Europe must make a decision as soon as possible on setting up a strong central authority to handle failing lenders, a key plank of establishing a successful banking union, former European Central Bank (ECB) president Jean Claude Trichet urged on Thursday.
Although European Union lawmakers earlier this month granted new powers to the ECB to oversee banks in the euro zone, the challenge of setting up a single euro zone authority to handle failed banks remains.
Trichet, speaking to CNBC on the sidelines of the SkyBridge Alternatives (SALT) conference in Singapore, said establishing such a body was crucial.
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"We do not yet have a decision on the single resolution authority and that is extremely important," said Trichet, who was president of the ECB between 2003 and 2011.
"I expect that this decision will be taken in the next few weeks or month and I would call for this to be done as soon as possible, because to have a real banking union we need both," he said referring to the supervisory body and resolution authority.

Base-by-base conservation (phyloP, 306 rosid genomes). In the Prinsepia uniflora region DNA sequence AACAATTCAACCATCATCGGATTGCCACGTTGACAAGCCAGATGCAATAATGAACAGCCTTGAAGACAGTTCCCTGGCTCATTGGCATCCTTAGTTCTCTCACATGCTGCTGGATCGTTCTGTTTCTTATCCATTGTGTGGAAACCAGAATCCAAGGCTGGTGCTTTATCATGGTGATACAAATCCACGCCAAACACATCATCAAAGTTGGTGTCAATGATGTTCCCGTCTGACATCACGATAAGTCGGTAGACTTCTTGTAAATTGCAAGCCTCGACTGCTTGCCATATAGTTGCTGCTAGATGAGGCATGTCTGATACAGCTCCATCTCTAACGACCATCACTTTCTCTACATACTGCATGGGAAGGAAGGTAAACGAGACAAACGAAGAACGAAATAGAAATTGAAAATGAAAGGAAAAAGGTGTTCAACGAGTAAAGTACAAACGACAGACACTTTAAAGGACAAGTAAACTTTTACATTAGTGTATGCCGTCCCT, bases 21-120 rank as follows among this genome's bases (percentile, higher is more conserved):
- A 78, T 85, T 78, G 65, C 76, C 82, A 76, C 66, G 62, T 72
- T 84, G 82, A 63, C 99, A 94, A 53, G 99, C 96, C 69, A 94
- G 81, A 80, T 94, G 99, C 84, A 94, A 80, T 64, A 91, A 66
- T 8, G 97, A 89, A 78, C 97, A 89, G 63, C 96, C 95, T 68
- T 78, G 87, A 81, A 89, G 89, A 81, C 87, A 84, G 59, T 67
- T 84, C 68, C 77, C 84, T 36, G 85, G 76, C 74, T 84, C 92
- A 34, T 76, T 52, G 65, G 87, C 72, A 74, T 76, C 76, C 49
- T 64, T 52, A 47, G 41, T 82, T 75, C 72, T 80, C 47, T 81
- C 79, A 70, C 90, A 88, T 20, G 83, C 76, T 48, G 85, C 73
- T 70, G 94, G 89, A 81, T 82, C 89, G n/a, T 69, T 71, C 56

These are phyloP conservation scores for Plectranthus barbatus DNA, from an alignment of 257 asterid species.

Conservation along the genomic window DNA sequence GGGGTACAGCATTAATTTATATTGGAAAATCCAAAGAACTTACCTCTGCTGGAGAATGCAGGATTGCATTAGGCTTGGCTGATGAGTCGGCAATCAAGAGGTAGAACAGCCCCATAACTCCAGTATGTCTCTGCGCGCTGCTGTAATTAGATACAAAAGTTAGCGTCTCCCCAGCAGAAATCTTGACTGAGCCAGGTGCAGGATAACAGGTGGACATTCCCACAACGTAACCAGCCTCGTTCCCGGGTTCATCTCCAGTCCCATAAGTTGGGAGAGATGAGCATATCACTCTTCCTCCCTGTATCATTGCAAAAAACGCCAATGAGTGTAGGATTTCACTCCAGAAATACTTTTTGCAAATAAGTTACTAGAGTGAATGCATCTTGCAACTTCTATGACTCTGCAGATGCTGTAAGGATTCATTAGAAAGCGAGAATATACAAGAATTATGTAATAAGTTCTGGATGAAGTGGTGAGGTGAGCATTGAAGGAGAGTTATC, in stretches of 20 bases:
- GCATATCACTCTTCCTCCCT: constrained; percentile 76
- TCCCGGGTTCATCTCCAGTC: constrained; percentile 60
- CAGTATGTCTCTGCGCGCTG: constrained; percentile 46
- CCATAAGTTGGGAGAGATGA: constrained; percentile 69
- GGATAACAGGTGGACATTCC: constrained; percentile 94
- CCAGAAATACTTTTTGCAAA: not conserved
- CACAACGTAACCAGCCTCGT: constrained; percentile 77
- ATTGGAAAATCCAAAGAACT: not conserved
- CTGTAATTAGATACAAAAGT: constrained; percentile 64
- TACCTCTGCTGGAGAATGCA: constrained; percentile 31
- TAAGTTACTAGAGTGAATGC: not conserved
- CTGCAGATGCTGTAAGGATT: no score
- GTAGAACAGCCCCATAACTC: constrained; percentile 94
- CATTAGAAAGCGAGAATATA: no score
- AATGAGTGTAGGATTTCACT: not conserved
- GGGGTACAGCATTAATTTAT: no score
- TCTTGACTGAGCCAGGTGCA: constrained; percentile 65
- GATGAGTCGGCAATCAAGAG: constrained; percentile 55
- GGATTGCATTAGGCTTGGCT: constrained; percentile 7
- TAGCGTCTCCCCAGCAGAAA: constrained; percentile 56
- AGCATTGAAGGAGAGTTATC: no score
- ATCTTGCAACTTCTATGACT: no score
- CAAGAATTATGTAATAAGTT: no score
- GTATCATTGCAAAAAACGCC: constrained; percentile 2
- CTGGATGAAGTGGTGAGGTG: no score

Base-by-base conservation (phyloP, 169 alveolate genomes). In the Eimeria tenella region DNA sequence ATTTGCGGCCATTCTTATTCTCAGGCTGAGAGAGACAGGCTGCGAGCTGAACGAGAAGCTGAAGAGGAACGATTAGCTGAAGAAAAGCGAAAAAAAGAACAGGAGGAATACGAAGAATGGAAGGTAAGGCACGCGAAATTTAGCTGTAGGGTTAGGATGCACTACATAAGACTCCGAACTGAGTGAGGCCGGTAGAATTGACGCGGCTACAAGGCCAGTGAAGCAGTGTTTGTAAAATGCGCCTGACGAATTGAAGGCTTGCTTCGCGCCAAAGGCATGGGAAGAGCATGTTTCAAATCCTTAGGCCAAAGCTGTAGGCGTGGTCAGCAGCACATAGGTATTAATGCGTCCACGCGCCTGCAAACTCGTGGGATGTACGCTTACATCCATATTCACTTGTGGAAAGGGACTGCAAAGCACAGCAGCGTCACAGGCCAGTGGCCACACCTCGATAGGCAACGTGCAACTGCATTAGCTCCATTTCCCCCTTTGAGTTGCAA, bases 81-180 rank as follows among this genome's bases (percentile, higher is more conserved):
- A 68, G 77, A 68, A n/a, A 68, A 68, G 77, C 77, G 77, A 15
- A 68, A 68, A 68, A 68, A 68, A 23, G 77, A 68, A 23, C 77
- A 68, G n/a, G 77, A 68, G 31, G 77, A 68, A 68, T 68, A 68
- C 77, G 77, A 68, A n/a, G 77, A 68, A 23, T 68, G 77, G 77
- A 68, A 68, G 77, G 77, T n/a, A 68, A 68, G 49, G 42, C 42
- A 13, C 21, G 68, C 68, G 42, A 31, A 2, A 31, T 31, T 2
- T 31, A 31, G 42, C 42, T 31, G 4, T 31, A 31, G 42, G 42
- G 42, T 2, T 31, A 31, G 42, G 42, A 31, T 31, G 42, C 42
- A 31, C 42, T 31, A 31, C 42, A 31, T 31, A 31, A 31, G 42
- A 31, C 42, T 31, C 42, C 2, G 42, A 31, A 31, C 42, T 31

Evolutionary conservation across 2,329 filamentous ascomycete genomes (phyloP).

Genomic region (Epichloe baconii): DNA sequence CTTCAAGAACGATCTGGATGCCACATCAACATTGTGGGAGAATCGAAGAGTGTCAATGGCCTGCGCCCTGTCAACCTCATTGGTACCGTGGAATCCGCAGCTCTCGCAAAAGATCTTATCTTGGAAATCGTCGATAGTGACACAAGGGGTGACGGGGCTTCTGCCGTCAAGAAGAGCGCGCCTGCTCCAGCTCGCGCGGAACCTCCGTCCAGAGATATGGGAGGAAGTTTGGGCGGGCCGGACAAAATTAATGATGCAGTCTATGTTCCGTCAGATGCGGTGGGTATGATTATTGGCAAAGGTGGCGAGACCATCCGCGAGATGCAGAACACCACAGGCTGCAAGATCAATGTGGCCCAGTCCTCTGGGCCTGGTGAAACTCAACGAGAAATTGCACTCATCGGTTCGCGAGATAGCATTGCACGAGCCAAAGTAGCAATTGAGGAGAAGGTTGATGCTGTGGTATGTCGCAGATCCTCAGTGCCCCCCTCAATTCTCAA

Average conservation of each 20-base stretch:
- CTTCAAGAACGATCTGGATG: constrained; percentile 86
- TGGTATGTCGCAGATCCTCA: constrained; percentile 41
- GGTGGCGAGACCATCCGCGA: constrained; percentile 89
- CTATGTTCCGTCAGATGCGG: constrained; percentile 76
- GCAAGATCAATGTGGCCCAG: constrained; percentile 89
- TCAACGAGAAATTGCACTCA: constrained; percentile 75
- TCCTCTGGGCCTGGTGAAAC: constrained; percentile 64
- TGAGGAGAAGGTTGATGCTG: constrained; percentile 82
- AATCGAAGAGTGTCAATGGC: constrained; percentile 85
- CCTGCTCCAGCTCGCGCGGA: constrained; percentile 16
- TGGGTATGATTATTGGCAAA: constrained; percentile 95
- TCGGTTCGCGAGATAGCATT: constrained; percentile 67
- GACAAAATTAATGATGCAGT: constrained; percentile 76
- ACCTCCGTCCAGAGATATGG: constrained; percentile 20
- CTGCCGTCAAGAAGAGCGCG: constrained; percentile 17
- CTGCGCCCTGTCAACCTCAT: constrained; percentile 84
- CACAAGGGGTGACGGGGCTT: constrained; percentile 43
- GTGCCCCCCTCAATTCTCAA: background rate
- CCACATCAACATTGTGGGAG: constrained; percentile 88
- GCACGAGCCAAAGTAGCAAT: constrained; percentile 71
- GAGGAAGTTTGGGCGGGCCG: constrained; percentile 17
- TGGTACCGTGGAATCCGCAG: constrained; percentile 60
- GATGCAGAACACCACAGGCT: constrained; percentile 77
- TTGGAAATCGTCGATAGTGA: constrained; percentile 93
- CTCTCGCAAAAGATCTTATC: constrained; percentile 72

The banking union establishes new rules for bank supervision and dealing with bank failures to avoid government bailouts.
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It follows over three years of turmoil in the euro zone following bailouts for Greece, Ireland, Portugal and Cyprus and is seen as a key step to limiting financial risks in the single-currency zone.
Trichet added that the position of commercial banks in Europe was better than perceived.
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No time for complacency
Recent economic numbers have painted a brighter outlook for the euro zone economy, with data earlier this week showing business activity in the region grew faster than expected in September.
The former ECB chief said that while he was pleased with signs of a recovery, this was not the time for complacency.
"[The recovery] is good because we have black figures and not red figures now and I expect, like the consensus of most institutions, that we will post growth of around one percent next year," Trichet said.
(Watch now: Former ECB boss: Europe must not be complacent)
"We have to do all we can to make [the economic rebound] more sustainable and more convincing, so this is not a time for complacency," he added.
Asked about his reaction to last week's unexpected decision by the U.S. Federal Reserve not to taper its $85-billion-a-month asset-purchase program, Trichet said he trusted that the central bank had taken the right action.
"The FOMC [Federal Open Market Committee] knows where it is with its problems; I trust it took the right decision," he said. "That being said, it is clear that the unconventional methods taken in Japan the U.S, Europe are transitional, they cannot last forever."
—By CNBC.Com's Dhara Ranasinghe; Follow her on Twitter @DharaCNBC